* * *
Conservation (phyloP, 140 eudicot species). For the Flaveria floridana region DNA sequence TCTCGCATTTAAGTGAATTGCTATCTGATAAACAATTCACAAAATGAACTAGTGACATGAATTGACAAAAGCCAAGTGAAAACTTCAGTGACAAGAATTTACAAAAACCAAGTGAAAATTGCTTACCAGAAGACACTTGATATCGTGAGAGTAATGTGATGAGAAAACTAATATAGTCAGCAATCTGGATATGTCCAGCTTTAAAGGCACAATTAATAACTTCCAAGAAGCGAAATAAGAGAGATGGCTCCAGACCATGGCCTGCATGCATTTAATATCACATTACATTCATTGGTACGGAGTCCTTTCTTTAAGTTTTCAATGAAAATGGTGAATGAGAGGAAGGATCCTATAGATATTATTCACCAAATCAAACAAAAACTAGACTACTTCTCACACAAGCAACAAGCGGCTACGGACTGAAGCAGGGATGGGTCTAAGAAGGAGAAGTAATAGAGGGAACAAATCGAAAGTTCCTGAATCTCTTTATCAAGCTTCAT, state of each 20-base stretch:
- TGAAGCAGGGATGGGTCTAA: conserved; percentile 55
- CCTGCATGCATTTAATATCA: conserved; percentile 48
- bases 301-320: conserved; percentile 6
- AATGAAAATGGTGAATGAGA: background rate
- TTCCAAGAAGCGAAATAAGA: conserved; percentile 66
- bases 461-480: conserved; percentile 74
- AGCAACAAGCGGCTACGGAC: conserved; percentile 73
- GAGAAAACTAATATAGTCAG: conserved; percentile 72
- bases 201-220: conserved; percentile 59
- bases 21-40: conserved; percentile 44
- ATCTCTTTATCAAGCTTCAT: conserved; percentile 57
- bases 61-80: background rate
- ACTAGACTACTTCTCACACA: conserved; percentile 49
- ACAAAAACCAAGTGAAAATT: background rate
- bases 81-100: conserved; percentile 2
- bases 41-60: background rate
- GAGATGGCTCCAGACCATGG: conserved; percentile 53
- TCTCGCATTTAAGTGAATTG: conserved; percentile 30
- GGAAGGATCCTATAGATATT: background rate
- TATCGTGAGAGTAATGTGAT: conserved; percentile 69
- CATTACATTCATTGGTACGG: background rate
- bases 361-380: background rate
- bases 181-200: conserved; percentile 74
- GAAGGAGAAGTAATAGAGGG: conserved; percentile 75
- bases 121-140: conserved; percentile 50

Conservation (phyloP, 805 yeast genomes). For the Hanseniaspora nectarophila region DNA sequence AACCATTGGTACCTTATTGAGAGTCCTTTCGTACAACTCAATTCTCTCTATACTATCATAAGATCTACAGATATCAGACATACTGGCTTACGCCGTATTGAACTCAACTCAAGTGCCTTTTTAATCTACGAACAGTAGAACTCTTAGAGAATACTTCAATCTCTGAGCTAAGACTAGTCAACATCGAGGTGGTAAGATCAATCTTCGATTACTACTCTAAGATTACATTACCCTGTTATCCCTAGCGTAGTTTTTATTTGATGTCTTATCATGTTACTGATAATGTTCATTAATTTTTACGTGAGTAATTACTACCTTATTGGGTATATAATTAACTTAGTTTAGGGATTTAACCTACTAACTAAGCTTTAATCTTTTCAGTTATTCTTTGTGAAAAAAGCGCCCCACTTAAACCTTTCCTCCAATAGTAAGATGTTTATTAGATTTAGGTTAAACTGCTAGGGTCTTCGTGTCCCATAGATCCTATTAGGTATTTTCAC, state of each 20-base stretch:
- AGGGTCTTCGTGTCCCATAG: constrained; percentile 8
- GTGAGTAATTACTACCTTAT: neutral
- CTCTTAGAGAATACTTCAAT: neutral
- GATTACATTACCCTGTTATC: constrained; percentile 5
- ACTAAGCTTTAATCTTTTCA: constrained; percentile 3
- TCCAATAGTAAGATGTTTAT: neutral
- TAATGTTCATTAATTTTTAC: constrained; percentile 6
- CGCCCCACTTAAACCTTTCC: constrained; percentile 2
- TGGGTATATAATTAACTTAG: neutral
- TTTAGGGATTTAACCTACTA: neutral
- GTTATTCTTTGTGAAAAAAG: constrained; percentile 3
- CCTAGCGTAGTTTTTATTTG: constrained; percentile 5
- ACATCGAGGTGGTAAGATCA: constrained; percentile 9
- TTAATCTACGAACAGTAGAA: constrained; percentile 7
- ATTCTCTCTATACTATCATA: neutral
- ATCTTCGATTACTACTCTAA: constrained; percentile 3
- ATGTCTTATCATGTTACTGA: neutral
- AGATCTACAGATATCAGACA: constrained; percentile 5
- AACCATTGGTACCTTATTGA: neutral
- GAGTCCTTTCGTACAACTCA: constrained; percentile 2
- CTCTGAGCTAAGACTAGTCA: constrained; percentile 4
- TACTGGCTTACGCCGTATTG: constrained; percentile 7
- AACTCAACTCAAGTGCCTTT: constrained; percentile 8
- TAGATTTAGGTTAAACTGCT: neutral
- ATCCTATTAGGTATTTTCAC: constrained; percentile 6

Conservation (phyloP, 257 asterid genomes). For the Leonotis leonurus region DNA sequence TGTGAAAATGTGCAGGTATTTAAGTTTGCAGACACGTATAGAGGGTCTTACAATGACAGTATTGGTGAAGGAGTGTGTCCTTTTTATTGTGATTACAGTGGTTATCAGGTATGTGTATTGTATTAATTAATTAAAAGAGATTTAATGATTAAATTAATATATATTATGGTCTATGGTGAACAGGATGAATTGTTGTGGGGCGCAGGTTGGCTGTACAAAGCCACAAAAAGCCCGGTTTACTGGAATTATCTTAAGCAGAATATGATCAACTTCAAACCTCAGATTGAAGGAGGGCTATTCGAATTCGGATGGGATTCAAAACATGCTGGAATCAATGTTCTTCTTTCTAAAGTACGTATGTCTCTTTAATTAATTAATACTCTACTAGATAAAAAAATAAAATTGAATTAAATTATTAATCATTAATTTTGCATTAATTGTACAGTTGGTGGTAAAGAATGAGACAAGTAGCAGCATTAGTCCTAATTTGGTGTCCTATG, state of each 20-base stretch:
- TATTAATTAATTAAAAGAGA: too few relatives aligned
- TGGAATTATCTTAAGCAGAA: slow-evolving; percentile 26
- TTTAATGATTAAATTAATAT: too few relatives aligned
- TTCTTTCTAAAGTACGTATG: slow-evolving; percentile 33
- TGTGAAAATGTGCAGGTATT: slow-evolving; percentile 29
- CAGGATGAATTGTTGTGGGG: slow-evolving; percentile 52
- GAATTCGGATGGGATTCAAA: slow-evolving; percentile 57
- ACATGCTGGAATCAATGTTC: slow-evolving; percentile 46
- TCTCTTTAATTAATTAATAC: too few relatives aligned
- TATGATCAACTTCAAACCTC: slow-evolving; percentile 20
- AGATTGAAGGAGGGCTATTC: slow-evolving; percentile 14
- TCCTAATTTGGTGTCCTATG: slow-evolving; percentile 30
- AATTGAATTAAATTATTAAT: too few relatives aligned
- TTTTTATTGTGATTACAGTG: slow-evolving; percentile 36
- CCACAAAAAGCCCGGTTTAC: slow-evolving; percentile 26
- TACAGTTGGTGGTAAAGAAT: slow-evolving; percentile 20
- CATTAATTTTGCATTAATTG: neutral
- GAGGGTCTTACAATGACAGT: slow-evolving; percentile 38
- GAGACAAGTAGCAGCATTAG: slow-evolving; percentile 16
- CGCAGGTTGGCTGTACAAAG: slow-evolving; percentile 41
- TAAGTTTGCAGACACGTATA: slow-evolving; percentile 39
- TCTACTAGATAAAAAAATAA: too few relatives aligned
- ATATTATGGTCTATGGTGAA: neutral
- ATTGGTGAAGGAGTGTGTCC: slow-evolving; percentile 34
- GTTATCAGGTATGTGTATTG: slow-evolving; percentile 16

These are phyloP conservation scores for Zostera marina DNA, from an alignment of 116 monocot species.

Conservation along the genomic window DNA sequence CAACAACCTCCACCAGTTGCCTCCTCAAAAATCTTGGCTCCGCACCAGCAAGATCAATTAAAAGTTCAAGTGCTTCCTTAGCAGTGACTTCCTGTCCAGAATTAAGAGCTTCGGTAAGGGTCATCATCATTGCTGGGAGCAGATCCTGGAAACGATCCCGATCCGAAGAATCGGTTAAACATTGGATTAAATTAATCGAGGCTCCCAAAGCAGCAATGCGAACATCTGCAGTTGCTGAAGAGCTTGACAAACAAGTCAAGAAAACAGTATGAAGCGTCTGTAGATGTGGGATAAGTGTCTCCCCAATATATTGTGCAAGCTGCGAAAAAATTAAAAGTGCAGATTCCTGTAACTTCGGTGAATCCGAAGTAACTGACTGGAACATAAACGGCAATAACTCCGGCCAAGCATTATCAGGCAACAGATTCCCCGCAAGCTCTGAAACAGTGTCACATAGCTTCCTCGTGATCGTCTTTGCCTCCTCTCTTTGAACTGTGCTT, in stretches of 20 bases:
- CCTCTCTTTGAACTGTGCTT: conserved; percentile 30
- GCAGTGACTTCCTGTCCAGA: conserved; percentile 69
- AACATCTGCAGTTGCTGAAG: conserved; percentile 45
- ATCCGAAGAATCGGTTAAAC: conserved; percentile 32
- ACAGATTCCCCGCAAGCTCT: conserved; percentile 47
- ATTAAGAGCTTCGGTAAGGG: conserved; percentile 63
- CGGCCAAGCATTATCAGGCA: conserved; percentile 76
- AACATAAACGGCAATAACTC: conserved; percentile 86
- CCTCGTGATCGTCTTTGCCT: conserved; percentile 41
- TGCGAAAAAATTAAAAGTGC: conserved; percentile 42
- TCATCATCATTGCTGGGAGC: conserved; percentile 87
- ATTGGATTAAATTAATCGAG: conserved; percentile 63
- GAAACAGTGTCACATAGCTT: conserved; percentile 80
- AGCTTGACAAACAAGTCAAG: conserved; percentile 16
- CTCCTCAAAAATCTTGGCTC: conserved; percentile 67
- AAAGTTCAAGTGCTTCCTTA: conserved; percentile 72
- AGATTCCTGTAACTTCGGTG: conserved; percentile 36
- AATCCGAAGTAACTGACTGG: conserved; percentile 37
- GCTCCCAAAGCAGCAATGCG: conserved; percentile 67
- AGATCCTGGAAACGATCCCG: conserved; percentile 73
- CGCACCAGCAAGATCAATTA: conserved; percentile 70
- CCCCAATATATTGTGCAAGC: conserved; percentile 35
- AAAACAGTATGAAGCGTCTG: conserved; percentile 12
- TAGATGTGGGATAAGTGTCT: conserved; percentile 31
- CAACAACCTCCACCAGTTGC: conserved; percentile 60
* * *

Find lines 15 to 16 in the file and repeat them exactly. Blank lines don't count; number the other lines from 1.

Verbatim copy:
- ACAAAAACCAAGTGAAAATT: background rate
- bases 81-100: conserved; percentile 2